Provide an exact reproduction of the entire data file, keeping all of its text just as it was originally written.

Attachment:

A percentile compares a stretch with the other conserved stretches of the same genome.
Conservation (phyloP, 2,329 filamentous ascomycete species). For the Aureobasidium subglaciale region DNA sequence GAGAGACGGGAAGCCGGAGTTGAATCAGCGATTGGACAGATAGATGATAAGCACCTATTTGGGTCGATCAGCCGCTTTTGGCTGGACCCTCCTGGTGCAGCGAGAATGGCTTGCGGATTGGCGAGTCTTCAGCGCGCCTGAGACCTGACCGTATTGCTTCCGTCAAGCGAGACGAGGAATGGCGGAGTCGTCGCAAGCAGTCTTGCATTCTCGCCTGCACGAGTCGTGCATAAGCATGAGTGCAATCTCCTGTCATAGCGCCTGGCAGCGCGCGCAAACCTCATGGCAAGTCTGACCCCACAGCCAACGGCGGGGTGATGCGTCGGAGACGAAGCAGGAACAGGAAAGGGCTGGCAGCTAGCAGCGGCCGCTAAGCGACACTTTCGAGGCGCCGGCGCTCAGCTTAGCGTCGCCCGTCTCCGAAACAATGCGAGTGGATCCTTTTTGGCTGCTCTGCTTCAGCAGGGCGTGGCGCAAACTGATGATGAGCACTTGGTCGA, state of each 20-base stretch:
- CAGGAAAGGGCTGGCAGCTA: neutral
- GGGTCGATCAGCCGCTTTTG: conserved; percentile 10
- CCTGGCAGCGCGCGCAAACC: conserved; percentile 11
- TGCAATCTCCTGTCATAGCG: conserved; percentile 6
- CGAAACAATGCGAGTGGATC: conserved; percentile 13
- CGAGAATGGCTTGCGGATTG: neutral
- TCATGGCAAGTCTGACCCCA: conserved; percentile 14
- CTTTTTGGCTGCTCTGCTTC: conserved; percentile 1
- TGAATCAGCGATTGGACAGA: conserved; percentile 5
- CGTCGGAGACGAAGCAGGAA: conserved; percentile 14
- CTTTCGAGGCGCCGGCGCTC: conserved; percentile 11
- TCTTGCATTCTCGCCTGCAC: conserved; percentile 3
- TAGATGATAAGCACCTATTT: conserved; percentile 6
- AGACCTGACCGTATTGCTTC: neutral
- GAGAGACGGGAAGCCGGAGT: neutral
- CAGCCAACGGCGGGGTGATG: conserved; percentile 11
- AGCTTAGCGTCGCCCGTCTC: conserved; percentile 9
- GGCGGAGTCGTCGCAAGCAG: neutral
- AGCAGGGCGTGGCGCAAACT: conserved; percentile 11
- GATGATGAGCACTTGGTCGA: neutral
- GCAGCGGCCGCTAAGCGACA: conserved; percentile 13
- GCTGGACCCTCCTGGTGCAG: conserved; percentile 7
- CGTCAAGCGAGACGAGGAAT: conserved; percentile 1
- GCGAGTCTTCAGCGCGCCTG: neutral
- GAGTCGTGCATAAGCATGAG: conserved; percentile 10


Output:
A percentile compares a stretch with the other conserved stretches of the same genome.
Conservation (phyloP, 2,329 filamentous ascomycete species). For the Aureobasidium subglaciale region DNA sequence GAGAGACGGGAAGCCGGAGTTGAATCAGCGATTGGACAGATAGATGATAAGCACCTATTTGGGTCGATCAGCCGCTTTTGGCTGGACCCTCCTGGTGCAGCGAGAATGGCTTGCGGATTGGCGAGTCTTCAGCGCGCCTGAGACCTGACCGTATTGCTTCCGTCAAGCGAGACGAGGAATGGCGGAGTCGTCGCAAGCAGTCTTGCATTCTCGCCTGCACGAGTCGTGCATAAGCATGAGTGCAATCTCCTGTCATAGCGCCTGGCAGCGCGCGCAAACCTCATGGCAAGTCTGACCCCACAGCCAACGGCGGGGTGATGCGTCGGAGACGAAGCAGGAACAGGAAAGGGCTGGCAGCTAGCAGCGGCCGCTAAGCGACACTTTCGAGGCGCCGGCGCTCAGCTTAGCGTCGCCCGTCTCCGAAACAATGCGAGTGGATCCTTTTTGGCTGCTCTGCTTCAGCAGGGCGTGGCGCAAACTGATGATGAGCACTTGGTCGA, state of each 20-base stretch:
- CAGGAAAGGGCTGGCAGCTA: neutral
- GGGTCGATCAGCCGCTTTTG: conserved; percentile 10
- CCTGGCAGCGCGCGCAAACC: conserved; percentile 11
- TGCAATCTCCTGTCATAGCG: conserved; percentile 6
- CGAAACAATGCGAGTGGATC: conserved; percentile 13
- CGAGAATGGCTTGCGGATTG: neutral
- TCATGGCAAGTCTGACCCCA: conserved; percentile 14
- CTTTTTGGCTGCTCTGCTTC: conserved; percentile 1
- TGAATCAGCGATTGGACAGA: conserved; percentile 5
- CGTCGGAGACGAAGCAGGAA: conserved; percentile 14
- CTTTCGAGGCGCCGGCGCTC: conserved; percentile 11
- TCTTGCATTCTCGCCTGCAC: conserved; percentile 3
- TAGATGATAAGCACCTATTT: conserved; percentile 6
- AGACCTGACCGTATTGCTTC: neutral
- GAGAGACGGGAAGCCGGAGT: neutral
- CAGCCAACGGCGGGGTGATG: conserved; percentile 11
- AGCTTAGCGTCGCCCGTCTC: conserved; percentile 9
- GGCGGAGTCGTCGCAAGCAG: neutral
- AGCAGGGCGTGGCGCAAACT: conserved; percentile 11
- GATGATGAGCACTTGGTCGA: neutral
- GCAGCGGCCGCTAAGCGACA: conserved; percentile 13
- GCTGGACCCTCCTGGTGCAG: conserved; percentile 7
- CGTCAAGCGAGACGAGGAAT: conserved; percentile 1
- GCGAGTCTTCAGCGCGCCTG: neutral
- GAGTCGTGCATAAGCATGAG: conserved; percentile 10